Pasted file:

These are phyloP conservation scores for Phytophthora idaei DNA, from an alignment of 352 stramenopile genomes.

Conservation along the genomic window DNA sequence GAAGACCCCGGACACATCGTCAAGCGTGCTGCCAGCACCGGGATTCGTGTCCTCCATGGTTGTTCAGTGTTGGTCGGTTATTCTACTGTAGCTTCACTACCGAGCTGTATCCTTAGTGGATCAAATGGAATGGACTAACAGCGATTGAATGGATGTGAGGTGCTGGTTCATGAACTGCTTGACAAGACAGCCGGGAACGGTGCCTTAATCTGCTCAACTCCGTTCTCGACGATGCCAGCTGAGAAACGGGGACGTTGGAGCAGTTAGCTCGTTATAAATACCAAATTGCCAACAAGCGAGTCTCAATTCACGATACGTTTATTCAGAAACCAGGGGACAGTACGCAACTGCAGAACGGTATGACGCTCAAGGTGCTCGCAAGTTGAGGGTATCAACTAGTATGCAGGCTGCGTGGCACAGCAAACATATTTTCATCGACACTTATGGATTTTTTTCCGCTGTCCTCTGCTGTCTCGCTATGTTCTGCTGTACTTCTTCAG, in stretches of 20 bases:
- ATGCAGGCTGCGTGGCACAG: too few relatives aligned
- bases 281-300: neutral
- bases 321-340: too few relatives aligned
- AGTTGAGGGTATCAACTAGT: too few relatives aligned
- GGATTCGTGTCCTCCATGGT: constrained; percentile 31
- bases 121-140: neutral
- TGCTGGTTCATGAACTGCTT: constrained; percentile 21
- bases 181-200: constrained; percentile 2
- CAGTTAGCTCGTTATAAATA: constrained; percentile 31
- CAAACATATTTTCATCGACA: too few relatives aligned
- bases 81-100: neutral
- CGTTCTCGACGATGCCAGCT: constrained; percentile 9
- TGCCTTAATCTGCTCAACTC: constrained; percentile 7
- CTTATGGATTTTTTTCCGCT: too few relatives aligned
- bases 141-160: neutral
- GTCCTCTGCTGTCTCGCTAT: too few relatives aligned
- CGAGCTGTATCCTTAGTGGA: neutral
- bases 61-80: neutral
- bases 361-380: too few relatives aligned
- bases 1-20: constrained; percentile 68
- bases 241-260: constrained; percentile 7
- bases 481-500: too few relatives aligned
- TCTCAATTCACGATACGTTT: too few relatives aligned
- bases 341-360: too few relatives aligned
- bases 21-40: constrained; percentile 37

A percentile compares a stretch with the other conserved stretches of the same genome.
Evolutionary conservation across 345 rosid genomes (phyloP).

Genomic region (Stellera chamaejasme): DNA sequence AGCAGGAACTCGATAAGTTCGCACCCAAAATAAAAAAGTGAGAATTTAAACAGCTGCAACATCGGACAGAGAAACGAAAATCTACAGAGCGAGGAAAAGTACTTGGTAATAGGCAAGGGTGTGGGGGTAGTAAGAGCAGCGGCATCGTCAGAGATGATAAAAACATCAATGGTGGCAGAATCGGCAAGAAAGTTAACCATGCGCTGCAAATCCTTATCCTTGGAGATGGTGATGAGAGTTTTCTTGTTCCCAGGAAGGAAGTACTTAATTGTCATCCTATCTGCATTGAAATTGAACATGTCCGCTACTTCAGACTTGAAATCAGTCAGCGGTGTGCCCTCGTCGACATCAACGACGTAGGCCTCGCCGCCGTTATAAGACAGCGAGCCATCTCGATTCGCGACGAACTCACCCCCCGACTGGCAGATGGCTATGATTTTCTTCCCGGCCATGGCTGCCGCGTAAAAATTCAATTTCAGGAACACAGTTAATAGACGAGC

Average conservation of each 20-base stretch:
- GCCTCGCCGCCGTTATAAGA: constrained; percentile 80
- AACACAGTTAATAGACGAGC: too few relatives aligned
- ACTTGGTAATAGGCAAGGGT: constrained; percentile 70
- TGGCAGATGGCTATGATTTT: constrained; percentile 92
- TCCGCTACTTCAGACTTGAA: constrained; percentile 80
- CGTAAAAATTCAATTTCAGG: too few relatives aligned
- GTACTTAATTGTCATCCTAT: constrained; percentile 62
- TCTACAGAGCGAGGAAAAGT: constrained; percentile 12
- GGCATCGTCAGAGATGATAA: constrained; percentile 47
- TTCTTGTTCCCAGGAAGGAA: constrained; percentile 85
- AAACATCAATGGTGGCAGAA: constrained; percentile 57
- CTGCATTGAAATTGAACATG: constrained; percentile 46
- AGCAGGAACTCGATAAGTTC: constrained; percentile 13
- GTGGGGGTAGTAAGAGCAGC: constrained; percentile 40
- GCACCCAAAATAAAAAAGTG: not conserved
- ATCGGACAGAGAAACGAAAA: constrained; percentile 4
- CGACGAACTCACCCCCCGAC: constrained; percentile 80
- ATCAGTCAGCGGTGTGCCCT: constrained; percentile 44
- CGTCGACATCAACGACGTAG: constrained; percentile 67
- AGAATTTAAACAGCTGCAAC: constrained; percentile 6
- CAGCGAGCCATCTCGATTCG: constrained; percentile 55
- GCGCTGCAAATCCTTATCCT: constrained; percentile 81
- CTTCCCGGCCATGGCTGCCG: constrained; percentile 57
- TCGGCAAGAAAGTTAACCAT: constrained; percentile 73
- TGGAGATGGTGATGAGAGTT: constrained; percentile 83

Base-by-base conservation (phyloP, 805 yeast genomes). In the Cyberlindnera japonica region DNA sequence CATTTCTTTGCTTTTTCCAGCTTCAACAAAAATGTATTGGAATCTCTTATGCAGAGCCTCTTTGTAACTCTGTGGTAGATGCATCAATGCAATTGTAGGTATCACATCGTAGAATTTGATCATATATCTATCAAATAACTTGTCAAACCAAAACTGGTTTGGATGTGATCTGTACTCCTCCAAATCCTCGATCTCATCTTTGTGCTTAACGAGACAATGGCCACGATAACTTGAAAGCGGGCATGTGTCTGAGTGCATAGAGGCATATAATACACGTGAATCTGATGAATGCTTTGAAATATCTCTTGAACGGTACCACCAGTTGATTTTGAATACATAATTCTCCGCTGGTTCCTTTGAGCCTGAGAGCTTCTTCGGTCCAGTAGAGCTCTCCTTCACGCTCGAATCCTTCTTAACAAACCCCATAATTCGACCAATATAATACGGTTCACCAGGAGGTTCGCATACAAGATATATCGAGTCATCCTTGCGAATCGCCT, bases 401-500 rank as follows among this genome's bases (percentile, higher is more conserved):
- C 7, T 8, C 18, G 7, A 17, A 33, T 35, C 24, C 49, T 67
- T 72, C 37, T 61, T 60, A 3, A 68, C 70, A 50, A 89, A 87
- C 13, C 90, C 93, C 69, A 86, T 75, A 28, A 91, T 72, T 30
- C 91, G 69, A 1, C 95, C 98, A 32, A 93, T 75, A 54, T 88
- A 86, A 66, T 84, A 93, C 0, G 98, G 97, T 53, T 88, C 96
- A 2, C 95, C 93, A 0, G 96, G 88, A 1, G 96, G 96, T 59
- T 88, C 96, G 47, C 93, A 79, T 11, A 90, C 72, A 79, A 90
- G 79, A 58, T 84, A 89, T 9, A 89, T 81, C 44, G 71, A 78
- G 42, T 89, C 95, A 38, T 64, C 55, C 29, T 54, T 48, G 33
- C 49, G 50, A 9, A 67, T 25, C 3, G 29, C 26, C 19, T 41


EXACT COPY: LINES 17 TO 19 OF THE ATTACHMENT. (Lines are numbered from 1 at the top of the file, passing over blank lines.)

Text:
- bases 141-160: neutral
- GTCCTCTGCTGTCTCGCTAT: too few relatives aligned
- CGAGCTGTATCCTTAGTGGA: neutral